Longer term sun exposure speeds up the development of cataracts and macular degeneration in the eyes. TNS
It is still way too early to bid goodbye to harsh summer months ahead of us; and with the mercury soaring routinely to 50 degrees C and more, the threat this poses to eye health is real. The dry weather conditions, the extreme heat in the Middle Eastern summer can be unforgiving and relentless. It is therefore extremely important to take adequate precautions, even when cautiously enjoying outdoor summer activities.
Speaking to Panorama, Dr Avinash Gurbaxani, Consultant Ophthalmologist, Medical Retina & Uveitis Specialist, Moorfields Eye Hospital, Dubai stresses the importance of care of eyes during summer and ways to ensure constant protection.
How does exposure to sun affect the eyes?
Sun affects eyes the same way it affects the skin, through ultraviolet (UV) radiation. The sun being a powerful source of UV radiation can be detrimental to eye health if adequate care is not given to it. While eye damage from UV radiation is a cumulative process, even brief periods of sun exposure can be deleterious to eye health. With the heat outside and the air dry and warm, there is increased evaporation of tears; besides prolonged indoor time in an air-conditioned environment too can cause dry eye and ocular discomfort. Whilst sun exposure is an excellent source of vitamin D, not taking necessary protective measures during summer can have lasting damaging effects on the eyes.
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What eye issues are most prevalent during Middle Eastern summers?
Dry eye, conjunctivitis and allergic eye condition are common summer related eye issues that can be induced by arid climates, overexposure to air conditioning, dust and sandstorms as well as too much exposure to the sun and ultraviolet rays.
Longer term sun exposure speeds up the development of cataracts and macular degeneration. Macula is a central part of the retina at the back of the eye, which gives us the ability to have the perfect, coloured vision. Cataracts can be treated by surgery whereas macular degeneration may need regular monitoring and localised eye treatments.
How can eyes be kept healthy during summer?
The key to maintaining optimal eye health in summer is to stay hydrated. Considering that the summer heat can make us lose body fluids through sweat, we need to drink more water to compensate for this loss to avoid dehydration, a leading cause of dry eye and irritation. Also, if you drink diuretics such as coffee, consider drinking at least 2 litres of water per day.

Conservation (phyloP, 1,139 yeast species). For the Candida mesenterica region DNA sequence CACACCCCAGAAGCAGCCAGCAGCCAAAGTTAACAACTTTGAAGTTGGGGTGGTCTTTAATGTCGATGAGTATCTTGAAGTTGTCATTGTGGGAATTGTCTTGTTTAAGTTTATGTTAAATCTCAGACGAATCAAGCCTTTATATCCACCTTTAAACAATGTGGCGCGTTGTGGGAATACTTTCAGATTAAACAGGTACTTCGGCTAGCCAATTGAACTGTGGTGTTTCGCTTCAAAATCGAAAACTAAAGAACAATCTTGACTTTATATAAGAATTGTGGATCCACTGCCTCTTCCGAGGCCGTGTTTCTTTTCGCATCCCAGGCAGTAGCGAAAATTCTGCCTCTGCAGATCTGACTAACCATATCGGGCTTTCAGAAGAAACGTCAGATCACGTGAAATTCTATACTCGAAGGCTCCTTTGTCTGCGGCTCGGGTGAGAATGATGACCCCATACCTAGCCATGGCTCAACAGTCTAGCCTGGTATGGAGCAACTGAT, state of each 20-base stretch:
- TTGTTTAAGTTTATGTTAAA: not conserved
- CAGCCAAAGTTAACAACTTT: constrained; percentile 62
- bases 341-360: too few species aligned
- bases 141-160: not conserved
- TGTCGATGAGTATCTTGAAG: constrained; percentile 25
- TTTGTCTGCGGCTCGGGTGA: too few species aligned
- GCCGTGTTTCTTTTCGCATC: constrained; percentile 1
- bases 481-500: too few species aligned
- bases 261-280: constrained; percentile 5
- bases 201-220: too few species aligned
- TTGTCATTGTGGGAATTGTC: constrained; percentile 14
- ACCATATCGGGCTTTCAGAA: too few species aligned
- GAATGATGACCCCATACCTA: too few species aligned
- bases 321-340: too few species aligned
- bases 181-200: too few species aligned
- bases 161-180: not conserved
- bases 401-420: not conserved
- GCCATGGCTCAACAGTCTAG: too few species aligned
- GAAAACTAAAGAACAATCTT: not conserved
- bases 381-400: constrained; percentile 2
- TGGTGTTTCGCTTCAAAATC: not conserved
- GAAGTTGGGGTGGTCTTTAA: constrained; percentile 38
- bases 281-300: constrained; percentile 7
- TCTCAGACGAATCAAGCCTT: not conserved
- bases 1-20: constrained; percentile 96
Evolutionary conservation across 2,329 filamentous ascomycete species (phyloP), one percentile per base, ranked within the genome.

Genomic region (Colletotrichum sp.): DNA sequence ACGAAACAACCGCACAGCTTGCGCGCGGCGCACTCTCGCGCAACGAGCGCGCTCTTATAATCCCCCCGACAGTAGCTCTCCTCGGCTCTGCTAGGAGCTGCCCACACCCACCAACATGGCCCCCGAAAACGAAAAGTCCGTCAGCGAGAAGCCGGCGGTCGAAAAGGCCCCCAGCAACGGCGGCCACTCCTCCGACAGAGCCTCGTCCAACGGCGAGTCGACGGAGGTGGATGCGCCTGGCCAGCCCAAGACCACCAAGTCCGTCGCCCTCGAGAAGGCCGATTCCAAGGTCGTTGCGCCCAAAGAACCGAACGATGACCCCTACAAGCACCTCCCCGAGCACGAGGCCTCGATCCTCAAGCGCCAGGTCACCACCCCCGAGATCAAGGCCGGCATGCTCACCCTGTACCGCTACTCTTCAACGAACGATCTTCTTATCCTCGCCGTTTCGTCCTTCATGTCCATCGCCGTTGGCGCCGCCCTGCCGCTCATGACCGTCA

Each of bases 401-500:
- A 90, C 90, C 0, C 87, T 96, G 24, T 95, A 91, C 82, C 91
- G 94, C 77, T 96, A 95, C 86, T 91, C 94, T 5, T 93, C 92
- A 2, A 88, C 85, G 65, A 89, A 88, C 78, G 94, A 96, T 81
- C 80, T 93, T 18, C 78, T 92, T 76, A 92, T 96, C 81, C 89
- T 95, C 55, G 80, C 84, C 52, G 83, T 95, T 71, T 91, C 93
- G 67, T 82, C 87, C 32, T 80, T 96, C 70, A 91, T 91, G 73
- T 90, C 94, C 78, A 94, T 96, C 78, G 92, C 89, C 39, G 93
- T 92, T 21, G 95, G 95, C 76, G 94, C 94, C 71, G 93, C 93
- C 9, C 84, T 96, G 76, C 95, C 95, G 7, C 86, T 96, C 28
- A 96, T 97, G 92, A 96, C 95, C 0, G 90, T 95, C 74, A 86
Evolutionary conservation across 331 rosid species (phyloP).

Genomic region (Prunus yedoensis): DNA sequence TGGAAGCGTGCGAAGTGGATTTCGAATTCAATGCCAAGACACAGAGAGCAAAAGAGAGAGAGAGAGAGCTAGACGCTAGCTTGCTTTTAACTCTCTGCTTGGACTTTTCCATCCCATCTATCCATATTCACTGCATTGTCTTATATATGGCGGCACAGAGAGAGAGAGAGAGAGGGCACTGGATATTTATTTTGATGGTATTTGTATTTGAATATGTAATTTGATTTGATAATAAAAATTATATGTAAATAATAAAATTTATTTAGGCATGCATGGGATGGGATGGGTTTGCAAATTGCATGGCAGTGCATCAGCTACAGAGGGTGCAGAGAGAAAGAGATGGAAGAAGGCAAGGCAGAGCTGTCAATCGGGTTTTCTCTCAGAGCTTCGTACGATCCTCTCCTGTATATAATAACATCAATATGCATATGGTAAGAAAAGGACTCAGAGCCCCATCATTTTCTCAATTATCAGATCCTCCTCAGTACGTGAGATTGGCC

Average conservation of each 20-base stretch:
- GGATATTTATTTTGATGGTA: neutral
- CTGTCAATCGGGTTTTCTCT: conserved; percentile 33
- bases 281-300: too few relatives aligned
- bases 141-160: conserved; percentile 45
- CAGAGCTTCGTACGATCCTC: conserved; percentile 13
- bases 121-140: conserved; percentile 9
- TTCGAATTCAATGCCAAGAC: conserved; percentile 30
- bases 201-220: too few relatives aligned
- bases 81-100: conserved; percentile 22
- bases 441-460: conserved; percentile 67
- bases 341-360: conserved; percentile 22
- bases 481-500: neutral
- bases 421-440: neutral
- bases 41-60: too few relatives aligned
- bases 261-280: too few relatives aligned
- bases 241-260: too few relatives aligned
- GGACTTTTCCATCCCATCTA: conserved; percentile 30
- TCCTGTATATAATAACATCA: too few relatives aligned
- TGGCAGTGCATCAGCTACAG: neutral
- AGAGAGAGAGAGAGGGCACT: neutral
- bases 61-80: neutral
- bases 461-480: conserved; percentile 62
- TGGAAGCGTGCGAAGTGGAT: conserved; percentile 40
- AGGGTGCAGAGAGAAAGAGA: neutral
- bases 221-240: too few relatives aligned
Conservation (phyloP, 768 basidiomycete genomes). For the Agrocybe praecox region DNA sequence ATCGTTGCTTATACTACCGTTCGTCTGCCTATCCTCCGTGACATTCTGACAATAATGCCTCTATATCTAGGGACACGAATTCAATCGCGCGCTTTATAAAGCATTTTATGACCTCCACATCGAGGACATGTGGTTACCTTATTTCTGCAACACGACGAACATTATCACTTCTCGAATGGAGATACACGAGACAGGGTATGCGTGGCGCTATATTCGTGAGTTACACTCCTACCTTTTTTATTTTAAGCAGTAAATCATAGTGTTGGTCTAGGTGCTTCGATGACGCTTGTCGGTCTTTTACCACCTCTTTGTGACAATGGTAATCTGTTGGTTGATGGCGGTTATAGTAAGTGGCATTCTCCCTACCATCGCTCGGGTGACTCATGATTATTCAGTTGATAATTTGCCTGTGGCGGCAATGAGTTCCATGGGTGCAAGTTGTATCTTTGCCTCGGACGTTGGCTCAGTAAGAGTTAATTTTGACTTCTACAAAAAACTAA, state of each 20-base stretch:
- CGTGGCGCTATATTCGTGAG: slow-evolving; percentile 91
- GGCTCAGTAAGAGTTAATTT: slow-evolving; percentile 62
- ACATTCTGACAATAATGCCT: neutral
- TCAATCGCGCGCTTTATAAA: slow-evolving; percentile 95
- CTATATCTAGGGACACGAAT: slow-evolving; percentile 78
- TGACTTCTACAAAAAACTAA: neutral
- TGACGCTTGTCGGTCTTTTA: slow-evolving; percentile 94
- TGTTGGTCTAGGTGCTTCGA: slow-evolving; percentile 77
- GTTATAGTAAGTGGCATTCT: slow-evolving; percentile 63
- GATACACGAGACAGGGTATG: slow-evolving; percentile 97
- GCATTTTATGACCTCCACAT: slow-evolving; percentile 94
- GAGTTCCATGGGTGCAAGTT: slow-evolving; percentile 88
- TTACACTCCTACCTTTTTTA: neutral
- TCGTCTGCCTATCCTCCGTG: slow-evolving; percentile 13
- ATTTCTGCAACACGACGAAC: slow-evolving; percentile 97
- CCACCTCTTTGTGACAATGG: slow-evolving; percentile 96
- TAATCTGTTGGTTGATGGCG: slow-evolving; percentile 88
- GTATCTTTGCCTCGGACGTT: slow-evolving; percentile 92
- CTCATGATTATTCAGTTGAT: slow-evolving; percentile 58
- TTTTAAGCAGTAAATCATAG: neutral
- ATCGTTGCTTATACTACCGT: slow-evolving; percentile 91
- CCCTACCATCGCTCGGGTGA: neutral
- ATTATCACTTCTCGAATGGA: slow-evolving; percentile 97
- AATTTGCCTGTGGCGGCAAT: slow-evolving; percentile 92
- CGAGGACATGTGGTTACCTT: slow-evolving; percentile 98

Protecting your eyes from the sun can significantly reduce summer-related eye issues. Therefore, using a wide brimmed hat and sunglasses to shield your eyes while you are in the sun is paramount.
Is it right that we need to wear sunglasses even when it is cloudy?
Yes, it is imperative to protect your eyes on a cloudy day because clouds cannot completely block the sun’s UV rays, leaving your eyes at risk for UV exposure and sunburns.
It is important to note that water and sand can reflect sunlight into your eyes as well, making sunglasses the best choice for eye protection. We recommend wearing medical grade tinted glasses that can block up to 100% of the sun’s UV radiation during summer.
Can eyes get sunburned?
Absolutely! Eyes can be “sunburned” in a condition called photokeratitis. This commonly leads to urgent medical visits because of severe eye pain and abrupt onset of symptoms.
Luckily, it is typically self-limiting and resolves without permanent blindness, but any significant eye problem should always be evaluated by an eye doctor to accurately diagnose and treat the issue.
What protection should one use while swimming?
Swimming is perhaps the most popular summer activity; however, it can also be the most damaging. We advise to always wear swimming goggles in the pool or at the beach because the pools are often disinfected with harsh sanitisers such as chlorine, and beach water is full of salt, which can also dry out the eyes.
Additionally, pool or beach water is home to many microbes such as Acanthamoeba, which can result in infections in the eye and serious complications. Thus, using goggles can protect your eyes and reduce the likelihood of contracting an eye infection such as conjunctivitis or develop dry eye syndrome during summer.
Do not wear contact lenses whilst swimming in pools or in the sea. Prescription goggles are a better option. As mentioned earlier, the most common eye problems related to sun exposure are cataracts and macular degeneration. Although cataracts can be removed with surgery, macular degeneration is permanent and often quite a debilitating condition.
What is the most effective treatment for eye related conditions?
The best and most immediate way to address eye dryness is by using sterile lubricating eye drops to alleviate and prevent eye issues during the hot months and this will keep the eyes moist and refreshed.
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